JOIN THE CONVERSATION: How should law enforcement agencies, the courts and mental health facilities coordinate efforts better in treating the seriously mentally ill? To write a letter, go to sacbee.com/sendletter. Or comment on our Facebook page at facebook.com/sacramentobee.
Matthew Herrera showed me his fingernails. Nice manicure. He jutted his cleanly shaven chin. Smooth.
He handed his mother a sweet Christmas card he made in a crafts class and ate the brownies she brought for him. He smiled, made a few jokes and was feeling much better than when I saw him the last time.
In October, a day and a half after being released from Sacramento County jail, he lay on a gurney at the UC Davis Medical Center, mumbling and asking what the nurses were saying behind his back.
Never miss a local story.
Now, he’s back at Sacramento County Mental Health Treatment Center, taking anti-psychotic medication and attending regular therapy to manage his illness and drug and alcohol issues. He makes eye contact. He talks in complete sentences.
“I get stronger and stronger each week,” he told me by phone the other day from the locked psychiatric facility where he has been living since mid-October.
Herrera wants the basics: a place to live, a few bucks, a girlfriend, a car. Whether he attains any of it, or falls through the gaps again, is a question mark.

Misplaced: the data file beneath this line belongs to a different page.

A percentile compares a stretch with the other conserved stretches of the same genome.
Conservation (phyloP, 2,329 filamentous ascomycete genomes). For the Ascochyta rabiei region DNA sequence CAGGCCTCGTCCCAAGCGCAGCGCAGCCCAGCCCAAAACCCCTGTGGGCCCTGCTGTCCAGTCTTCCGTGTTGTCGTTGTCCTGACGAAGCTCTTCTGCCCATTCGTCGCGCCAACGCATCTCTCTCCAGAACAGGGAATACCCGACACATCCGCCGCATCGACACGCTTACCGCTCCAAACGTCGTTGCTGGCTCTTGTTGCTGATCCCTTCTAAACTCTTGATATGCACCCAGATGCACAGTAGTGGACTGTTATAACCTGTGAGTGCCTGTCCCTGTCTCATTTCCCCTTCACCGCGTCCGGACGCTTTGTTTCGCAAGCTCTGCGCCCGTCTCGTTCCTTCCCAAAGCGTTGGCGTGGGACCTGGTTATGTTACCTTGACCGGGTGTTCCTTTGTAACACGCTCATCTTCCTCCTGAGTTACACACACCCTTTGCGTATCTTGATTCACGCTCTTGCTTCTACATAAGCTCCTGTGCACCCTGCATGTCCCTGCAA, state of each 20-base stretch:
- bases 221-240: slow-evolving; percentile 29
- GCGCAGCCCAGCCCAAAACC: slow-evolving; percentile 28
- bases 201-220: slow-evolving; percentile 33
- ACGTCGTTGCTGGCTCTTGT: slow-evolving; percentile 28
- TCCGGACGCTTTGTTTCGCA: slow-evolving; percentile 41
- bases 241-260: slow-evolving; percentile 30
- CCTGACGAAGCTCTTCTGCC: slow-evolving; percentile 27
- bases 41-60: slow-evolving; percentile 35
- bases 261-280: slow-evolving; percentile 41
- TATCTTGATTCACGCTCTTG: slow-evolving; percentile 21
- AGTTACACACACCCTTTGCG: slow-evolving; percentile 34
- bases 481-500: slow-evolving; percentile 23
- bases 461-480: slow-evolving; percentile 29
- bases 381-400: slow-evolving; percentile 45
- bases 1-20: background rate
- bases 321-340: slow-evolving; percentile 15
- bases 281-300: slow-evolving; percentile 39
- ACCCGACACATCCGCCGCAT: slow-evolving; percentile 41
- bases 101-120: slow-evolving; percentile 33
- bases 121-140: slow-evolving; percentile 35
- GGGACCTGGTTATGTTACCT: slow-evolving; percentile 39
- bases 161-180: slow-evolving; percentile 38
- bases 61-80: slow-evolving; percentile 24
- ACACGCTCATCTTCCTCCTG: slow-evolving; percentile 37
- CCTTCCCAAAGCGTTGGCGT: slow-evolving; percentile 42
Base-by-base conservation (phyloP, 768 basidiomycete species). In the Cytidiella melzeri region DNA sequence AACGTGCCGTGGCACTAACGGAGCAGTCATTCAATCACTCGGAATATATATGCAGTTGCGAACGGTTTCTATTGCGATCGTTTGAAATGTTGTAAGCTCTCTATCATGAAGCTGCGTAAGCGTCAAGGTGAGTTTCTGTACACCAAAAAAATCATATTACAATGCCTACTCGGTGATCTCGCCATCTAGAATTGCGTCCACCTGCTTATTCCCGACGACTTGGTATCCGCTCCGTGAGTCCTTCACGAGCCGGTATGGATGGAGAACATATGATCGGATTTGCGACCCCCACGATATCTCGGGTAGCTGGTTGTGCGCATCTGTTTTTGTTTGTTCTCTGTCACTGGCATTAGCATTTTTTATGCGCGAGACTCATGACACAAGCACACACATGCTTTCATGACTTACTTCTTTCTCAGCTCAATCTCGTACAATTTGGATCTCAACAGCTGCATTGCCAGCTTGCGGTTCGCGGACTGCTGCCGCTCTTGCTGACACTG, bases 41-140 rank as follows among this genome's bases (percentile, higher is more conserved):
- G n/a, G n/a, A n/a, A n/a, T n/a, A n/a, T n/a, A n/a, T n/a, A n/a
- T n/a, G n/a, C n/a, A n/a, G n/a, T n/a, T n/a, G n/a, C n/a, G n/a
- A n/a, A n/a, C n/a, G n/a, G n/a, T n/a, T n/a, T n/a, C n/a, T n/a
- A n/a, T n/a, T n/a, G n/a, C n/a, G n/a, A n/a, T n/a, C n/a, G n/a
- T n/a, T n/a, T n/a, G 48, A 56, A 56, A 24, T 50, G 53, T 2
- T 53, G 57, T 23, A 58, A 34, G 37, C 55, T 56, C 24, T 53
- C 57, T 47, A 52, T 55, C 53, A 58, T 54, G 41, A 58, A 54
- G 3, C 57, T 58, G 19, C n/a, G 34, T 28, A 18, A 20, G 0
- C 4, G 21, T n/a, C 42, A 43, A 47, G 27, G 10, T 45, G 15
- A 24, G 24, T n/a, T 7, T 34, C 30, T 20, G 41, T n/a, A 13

Herrera first was treated for mental illness when he was 6. Since age 15, he has been in and out of psych wards, jails, two state prisons and two state hospitals. He didn’t complete high school and has no job skills. He turned 28 this year in jail.
On the news side, Cynthia Hubert and Phillip Reese have written extensively about Nevada’s practice of busing mentally ill patients to all corners of the nation. We on the editorial page have chimed in by denouncing that reckless practice.
California dumps patients, too, in different ways.
Herrera started the year in Sacramento County jail. He was a TSEP, which in jailers’ parlance stands for total separation, isolated on a psych unit. I became acquainted with him when his mother, Karen Herrera, called The Bee at wits’ end. He was going to be released at the start of the Presidents Day weekend.
He had no clothes, so jailers gave him a paper jumpsuit and flip-flops, and he was dumped with no plan for his care. His hair was wild and his beard was scraggly. He acknowledged my presence that Saturday morning with a grunt. Karen took him into her small Elk Grove home. He got worse through the weekend, sped off in her car and totaled it.
“That was pretty dramatic,” Matthew said, aware now of how bizarre he had been when he stole his mom’s car.
He was back in jail by the end of that three-day weekend. Released in May, he made it two weeks before he was back at the mental health treatment center. There, he took a swing at emergency medical technicians. That landed him back in jail, until he was dumped again, this time on Oct. 9, at 1 a.m. in downtown Sacramento.
Within two days, he had smoked a joint, got paranoid and ended up at the UC Davis Medical Center emergency room.
Senate President Pro Tem Darrell Steinberg had learned of the Herrera family’s struggles from me back in February and made it known that he wants Matthew helped. If attention from the leader of the California Senate and a columnist for the hometown paper motivates the county to try a little harder, great. His mom, a state worker, has struggled for years to get him help. She could use a break, as could he.